Friends of the Libraries: Rethinking the library

In the past year or so, in libraries across the country, you could have listened to a barbershop quartet, taken a class on English as a second language, learned needlepoint, had a sandwich and a cup of coffee, taken a yoga or Zumba class, attended a poetry reading, and learned some workforce development skills.

Your investment group could have met for a program, and you could have researched your next buy. You might have been able to get short-term child care while you did these things. Your older children could have taken part in after-school activities and homework help.

You could have also checked out a book or checked your email.

More communities are finding that it is beneficial to invest in a public library combined with community and learning centers. There is benefit in providing space for people to gather, to team with other groups, both nonprofits and individuals, to share a learning experience. Sometimes this is compared to a "community living room."

This doesn't mean that the library's mission of promoting literacy is forgotten. But as has been found with computers and the Internet in the library, people who are in the library tend to use the library for its "traditional" use as well.

If we are going to plan what Costa Mesa should have for library service, we should consider more than just traditional libraries. We should study which services can be brought together to benefit our community.

Here are some ideas passed on to me recently:

Maybe what we need is a "substation" to pay utility bills, buy stamps or drop off mail. Or maybe a place to get money orders or notary services.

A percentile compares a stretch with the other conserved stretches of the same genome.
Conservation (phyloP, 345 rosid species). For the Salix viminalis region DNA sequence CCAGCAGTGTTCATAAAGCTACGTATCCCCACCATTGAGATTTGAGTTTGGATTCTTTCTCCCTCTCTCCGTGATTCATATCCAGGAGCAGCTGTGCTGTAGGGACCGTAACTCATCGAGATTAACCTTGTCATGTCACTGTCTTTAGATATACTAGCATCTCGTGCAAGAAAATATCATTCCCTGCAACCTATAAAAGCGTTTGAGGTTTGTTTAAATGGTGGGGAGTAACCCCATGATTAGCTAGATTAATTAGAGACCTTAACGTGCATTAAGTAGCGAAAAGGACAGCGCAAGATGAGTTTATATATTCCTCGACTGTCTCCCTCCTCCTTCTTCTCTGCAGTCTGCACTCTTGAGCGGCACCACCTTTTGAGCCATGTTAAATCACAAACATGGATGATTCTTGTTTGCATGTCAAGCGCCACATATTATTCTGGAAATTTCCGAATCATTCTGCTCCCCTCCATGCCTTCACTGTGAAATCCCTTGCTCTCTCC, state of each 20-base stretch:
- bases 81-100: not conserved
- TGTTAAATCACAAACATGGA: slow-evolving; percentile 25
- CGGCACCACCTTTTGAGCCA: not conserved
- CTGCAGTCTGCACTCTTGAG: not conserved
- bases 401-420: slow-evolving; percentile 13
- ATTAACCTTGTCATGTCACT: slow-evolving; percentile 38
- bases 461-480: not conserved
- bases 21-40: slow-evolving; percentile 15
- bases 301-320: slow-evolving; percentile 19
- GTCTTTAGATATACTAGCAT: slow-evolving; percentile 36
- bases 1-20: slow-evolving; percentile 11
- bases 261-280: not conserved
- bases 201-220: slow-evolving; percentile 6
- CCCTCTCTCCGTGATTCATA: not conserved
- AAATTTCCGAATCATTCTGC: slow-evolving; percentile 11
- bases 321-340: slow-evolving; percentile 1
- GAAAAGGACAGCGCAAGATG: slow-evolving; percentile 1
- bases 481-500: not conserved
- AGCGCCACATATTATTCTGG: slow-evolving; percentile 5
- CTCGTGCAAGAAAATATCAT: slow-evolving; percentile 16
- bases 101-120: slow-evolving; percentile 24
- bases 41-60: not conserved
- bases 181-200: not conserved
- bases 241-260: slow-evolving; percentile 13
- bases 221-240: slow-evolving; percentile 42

Or maybe we want to provide a place for our teen population to gather to do homework and study, to surf the Internet in an atmosphere that appeals to them. That would mean planning a section of the library for them alone — which generally has not been done. Since the 1950s or so, children's sections have been designed, but teens have not been considered until recently.

At any rate, we need to seriously think about what we would like to have in a library, whether or not it is joined with a community center or expanded into a learning center. A four-year study of libraries in Canada by Tracey Jones-Grant, Kenneth Williment and Randy Gatley showed that libraries and the community benefit when the community is involved in the identification, development and delivery of library services.


At the Technology Library

Learn how to download digital library books at the Costa Mesa Technology Library, 3033 S. Bristol St., Suite Q. Bring your e-reader, if you have one. If you don't have an iPad, Sony Reader, Nook or Kindle, but are considering getting one, you can try the library's e-readers that evening to see how easy it is. The event is from 6:30 to 8:30 p.m. Oct. 25. For more information, call (714) 544-4431.


At the Costa Mesa Donald Dungan Library

The Romance Book Club meets at 2 p.m. Oct. 24. For more information on all these programs at the Dungan Library, 1850 Park Ave., call the information desk at (949) 646-8845.

MARY ELLEN GODDARD produced this column on behalf of the Friends of Costa Mesa Libraries, the Costa Mesa Library Foundation and the three Costa Mesa branches of the Orange County Public Libraries.

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